Tucked away near the end of Hotel California is the last song Randy wrote during his tenure with the Eagles, “Try And Love Again.” Today, the song is considered a deep track, but in 1976, it was a hit with contemporary critics, who felt it was the highlight of the album. What sets it apart from Randy’s signature song, “Take It To The Limit,” in my opinion, is that it is all Randy. There are no Don Henley/Glenn Frey co-credits here. The lyrics are sweet, pure, and hopeful. The song deserved to be a hit, but perhaps it’s best that it has remained in obscurity and wasn’t overplayed on the radio, like the title track. Today, there are fans and music enthusiasts who prefer Side Two of Hotel California to the more hit-heavy Side One. There is a reason for this. Side Two has the deep tracks and those are always the best songs.
“There’s one song on the album that we joke about being our Buffalo Chi-Lites track; half the Chi-Lites, half Buffalo Springfield. It’s a track of Randy’s, ‘Try And Love Again.'”Don Henley, Zigzag magazine, December 1976
What the critics said:
“Randy Meisner’s lead vocal on ‘Try And Love Again’ is hypnotic.”
–Boston Globe, April 17th, 1977
“Bassist Randy Meisner sings the album’s finest cut, ‘Try And Love Again.’ Walsh again stands out musically here (on Gretsch guitar), and Meisner coos in an excellent vocal performance.”
–Sacramento Express, March 3rd, 1977
Meisner’s ‘Try And Love Again’ is one of the album’s strong points–a wonderfully constructed ballad.”
–Fort Worth Star-Telegram, January 2nd, 1977
“In ‘Try And Love Again,’ with its eerie ‘These Days’ opening hook, the spotlight is on Randy Meisner and it is definitely one of the album’s highlights.”
–Press and Sun-Bulletin (Binghamton, NY), January 29th, 1977
“‘Try And Love Again’ is bassist Randy Meisner’s only written contribution to Hotel California, and even though it’s a far cry from his ‘Take It To The Limit,’ it’s one of the few typical things on the new LP. Containing elements of folk, country and rock music, it’s another semi-bitter love song served up in a convincing manner. Meisner’s vocals, as always, are perfectly tailored to the lyrical message.”
–Daily Record Sun (Morristown, NJ), January 2nd, 1977
“‘Try and Love Again’ is the album’s most hopeful, upbeat song with Randy Meisner vowing to forget a lost love for a new one.”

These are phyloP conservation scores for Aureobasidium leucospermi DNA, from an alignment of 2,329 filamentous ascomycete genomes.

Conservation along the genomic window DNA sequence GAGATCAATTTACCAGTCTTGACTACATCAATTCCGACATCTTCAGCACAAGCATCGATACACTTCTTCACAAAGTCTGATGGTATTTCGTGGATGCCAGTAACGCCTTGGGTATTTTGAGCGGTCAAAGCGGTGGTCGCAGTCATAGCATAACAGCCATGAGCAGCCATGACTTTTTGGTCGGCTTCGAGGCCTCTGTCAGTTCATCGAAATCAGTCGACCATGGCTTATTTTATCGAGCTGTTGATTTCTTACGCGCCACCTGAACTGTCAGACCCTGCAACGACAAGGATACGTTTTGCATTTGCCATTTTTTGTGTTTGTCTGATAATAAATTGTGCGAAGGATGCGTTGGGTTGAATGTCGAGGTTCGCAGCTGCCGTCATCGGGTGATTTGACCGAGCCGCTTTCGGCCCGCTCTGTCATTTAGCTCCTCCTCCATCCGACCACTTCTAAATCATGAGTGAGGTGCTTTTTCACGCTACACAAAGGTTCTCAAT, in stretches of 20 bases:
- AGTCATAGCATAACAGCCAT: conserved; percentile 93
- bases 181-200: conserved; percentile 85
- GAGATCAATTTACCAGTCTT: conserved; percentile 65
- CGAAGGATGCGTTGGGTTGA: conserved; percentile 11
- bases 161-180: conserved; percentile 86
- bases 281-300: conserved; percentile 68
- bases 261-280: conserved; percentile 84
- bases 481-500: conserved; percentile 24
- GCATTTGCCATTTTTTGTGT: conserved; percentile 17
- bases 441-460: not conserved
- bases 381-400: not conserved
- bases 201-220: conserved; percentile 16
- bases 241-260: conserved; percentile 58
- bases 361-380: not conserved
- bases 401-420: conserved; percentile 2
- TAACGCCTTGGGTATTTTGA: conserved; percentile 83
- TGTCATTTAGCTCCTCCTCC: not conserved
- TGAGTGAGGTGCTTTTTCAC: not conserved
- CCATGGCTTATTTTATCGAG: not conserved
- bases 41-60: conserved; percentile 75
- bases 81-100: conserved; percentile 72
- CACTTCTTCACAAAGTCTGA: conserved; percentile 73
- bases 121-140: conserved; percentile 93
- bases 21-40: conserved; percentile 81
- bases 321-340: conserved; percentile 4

–Atlanta Constitution, January 8th, 1977
“Randy Meisner’s ‘Try And Love Again’ is a nicely designed ballad with an outwardly romantic theme.”
–Los Angeles Times, December 12th, 1976
“Bassist Randy Meisner adds one of the most appealing tunes, the Buffalo Springfield-ish ‘Try And Love Again.'”
–Wichita Falls Record-News, April 16th, 1977
“‘Try And Love Again’ is ambitiously conceived and executed with polish, Glenn Frey’s guitar cruising in counterpoint against a euphonious vocal arrangement.”
–San Diego Union, January 9th, 1977
“There’s a nice recovery on the next cut, ‘Try And Love Again,’ thanks largely to Randy Meisner’s strong vocal and Walsh’s guitar. Again, it’s another traditional Eagles tune, but with some added incentive.”
–Simi Valley Star, February 2nd, 1977
“It’s not until the next-to-last cut on the LP, ‘Try and Love Again’ by the underestimated Randy Meisner, that we have a song of any real urgency. Aided by some ringing guitar resonance, it’s the only cut with any ‘lift’ to it.”
–Circus, March 17, 1977
Some critics felt that “Try And Love Again” was the only song that represented the Eagles signature sound:
“Traditionally, the Eagles have come to be known for fluid, upbeat country with a pinch of rock and a dash roll now and then. For the dyed-in-the-wool fan, there is plenty of that on the album, too. “Try And Love Again,” and the title cut, ‘Hotel California’ are very good examples of what has helped the Eagles feather their nest.”
–The Times (Shreveport, LA), January 9th, 1977
“There are remnants (as in ‘Try And Love Again’) of the strong lead vocals backed by a sweet chorus [of the early Eagles].”
–Green Bay Press Gazette, January 2nd, 1977
In an interview with Zigzag magazine in December 1976, Don Henley was asked if he agreed with Neil Young’s assessment that the Eagles were the Buffalo Springfield of the seventies. His response:
“Well, there’s one song on [Hotel California] that we joke about being our Buffalo Chi-Lites track; half the Chi-Lites, half Buffalo Springfield. It’s a track of Randy’s, ‘Try And Love Again.'”
There are two documented live performances of “Try & Love Again” with the Eagles: March 19th, 1977 at the War Memorial Auditorium in Rochester, New York, and March 21st, 1977 the Capital Centre in Largo, Maryland. The latter concert was filmed, but the footage of “Try & Love Again” has never been released.
After Randy left the Eagles, “Try And Love Again” became a regular part of his setlists as a solo performer and with subsequent bands.
One such performance was at the Golden Bear in Huntington Beach in 1978, only one year after Randy had left the Eagles. It is perhaps the closest, voice-wise, to how he may have sounded when he performed the song live with the Eagles the previous year. Personally, I don’t like the saxophone, but it’s possible the addition of it was an attempt to make this version his own.
Below is a video recording of a performance with Meisner, Swan and Rich at Wise Guys in Pasadena on April 2nd, 1994 (recorded by Stephen Duncan). Watch another performance with Meisner, Swan & Rich at the Palomino Club in June 1995 here.